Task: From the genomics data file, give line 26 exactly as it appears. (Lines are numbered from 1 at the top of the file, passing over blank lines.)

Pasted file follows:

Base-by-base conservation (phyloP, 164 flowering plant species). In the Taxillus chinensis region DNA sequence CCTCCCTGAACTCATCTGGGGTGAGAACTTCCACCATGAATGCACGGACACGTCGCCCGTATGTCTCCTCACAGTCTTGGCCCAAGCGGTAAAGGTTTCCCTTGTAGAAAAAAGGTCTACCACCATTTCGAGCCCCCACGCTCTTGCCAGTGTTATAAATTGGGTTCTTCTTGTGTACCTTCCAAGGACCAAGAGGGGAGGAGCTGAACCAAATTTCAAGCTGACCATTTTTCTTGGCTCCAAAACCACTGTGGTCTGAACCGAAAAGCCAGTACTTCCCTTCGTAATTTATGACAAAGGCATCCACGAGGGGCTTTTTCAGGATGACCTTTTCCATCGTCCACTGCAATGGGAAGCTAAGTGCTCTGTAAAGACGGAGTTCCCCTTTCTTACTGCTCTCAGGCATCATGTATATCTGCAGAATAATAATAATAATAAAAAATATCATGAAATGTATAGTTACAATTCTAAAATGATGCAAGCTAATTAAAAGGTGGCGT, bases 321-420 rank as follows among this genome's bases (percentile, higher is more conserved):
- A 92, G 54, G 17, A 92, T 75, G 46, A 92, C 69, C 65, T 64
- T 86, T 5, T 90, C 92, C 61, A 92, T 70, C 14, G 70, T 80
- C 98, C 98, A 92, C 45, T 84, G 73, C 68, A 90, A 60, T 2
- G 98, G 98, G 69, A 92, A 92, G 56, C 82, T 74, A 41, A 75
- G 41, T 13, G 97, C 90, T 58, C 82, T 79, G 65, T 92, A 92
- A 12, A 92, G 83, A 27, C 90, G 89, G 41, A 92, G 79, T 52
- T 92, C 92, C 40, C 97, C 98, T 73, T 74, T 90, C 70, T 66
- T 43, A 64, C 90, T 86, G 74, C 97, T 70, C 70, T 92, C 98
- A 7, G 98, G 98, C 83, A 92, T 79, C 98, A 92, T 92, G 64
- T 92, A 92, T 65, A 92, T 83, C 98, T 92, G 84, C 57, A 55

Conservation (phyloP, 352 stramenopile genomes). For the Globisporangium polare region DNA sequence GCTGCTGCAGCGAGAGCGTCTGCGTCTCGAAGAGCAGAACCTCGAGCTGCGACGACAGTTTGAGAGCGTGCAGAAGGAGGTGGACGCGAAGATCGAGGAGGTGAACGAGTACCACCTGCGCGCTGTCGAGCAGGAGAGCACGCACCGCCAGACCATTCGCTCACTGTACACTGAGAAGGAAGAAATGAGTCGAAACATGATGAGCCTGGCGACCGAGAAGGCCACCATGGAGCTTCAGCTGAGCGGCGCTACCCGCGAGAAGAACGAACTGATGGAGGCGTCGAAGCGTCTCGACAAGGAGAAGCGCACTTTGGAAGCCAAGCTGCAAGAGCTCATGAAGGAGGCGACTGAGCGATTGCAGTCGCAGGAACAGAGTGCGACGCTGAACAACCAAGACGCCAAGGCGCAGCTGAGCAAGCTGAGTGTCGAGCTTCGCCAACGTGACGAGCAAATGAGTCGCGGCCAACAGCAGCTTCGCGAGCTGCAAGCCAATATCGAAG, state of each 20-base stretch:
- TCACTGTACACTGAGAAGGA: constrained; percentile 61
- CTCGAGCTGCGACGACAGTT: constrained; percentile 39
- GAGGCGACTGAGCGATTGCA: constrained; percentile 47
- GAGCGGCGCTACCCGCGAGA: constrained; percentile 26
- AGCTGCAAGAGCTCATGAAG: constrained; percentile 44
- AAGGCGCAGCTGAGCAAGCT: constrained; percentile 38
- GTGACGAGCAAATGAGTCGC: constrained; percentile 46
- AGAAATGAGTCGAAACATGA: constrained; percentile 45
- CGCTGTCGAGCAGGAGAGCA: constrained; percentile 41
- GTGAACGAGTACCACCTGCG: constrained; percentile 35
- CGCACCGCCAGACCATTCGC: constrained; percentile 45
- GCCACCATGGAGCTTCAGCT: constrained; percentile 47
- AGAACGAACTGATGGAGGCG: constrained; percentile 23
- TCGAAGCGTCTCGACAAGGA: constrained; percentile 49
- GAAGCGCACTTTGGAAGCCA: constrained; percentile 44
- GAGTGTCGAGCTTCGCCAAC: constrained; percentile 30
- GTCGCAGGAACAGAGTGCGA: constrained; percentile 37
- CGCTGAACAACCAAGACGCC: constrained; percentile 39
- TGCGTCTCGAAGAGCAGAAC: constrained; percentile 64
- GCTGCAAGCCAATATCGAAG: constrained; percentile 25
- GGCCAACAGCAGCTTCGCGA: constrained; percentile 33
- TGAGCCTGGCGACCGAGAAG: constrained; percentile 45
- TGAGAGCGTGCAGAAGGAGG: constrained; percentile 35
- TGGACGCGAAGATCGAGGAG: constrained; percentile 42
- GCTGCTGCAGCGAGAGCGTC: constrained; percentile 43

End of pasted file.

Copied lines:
- TCGAAGCGTCTCGACAAGGA: constrained; percentile 49